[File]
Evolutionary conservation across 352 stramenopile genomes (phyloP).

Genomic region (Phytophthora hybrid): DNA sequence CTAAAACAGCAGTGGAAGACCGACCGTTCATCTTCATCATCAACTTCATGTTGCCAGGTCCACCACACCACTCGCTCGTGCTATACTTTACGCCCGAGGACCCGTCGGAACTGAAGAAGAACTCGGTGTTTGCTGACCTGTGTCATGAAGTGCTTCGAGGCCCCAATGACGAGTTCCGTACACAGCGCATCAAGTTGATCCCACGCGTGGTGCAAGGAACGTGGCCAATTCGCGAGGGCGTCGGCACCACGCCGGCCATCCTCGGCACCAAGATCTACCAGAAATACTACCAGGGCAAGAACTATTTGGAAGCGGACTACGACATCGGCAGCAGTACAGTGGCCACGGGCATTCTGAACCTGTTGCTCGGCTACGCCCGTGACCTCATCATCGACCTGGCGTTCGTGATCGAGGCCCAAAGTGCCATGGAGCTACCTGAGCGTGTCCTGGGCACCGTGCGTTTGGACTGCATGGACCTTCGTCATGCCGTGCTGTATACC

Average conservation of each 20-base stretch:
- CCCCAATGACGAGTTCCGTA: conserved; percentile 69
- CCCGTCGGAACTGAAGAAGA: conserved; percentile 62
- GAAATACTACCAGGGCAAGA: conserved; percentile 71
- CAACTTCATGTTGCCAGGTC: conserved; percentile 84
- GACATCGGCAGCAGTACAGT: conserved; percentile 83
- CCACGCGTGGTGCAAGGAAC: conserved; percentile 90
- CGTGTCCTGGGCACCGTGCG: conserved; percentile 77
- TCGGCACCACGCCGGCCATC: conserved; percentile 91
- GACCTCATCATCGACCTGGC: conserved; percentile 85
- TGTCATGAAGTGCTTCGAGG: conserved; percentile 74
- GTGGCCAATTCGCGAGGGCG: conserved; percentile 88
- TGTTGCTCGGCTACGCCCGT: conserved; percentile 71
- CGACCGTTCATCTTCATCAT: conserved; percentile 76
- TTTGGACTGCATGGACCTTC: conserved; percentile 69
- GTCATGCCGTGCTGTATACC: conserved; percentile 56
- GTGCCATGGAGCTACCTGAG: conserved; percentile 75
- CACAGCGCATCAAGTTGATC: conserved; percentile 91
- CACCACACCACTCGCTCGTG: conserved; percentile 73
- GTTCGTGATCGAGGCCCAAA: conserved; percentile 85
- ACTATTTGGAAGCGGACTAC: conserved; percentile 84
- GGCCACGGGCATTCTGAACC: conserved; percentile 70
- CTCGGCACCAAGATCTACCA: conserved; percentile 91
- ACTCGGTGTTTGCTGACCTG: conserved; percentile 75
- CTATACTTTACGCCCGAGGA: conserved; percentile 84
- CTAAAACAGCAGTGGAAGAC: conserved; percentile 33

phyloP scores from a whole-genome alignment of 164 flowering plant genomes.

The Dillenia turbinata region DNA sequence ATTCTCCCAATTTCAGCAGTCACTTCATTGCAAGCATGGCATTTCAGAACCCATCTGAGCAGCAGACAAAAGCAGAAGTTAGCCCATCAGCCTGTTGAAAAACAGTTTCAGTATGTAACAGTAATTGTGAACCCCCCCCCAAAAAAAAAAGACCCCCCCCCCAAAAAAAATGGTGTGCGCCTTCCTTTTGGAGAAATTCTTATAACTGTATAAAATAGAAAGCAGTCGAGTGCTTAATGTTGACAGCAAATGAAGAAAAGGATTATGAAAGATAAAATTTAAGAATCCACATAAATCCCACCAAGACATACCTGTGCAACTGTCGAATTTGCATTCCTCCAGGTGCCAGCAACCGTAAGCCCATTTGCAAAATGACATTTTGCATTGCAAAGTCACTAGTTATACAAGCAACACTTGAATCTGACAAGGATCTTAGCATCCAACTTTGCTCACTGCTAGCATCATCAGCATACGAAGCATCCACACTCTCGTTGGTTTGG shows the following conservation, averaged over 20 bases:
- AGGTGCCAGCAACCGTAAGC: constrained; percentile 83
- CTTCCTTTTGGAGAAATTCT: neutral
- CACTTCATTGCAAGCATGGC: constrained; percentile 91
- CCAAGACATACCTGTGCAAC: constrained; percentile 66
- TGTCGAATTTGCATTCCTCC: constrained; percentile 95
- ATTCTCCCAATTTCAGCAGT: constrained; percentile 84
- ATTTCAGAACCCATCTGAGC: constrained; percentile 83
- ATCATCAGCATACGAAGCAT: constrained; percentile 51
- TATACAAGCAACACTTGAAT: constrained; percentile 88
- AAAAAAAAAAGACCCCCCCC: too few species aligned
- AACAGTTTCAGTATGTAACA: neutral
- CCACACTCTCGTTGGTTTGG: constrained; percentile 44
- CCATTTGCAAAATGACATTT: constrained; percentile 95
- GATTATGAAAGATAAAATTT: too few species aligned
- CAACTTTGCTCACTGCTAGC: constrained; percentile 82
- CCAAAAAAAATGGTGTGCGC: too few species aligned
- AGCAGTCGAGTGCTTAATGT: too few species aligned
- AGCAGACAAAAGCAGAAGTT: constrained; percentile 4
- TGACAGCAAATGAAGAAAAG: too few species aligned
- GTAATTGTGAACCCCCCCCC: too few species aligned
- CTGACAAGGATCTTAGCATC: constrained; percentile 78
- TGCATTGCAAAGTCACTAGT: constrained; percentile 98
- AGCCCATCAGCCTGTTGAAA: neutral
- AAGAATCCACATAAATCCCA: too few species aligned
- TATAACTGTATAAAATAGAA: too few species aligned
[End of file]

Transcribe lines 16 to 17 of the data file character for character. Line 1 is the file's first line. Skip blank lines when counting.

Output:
- CGACCGTTCATCTTCATCAT: conserved; percentile 76
- TTTGGACTGCATGGACCTTC: conserved; percentile 69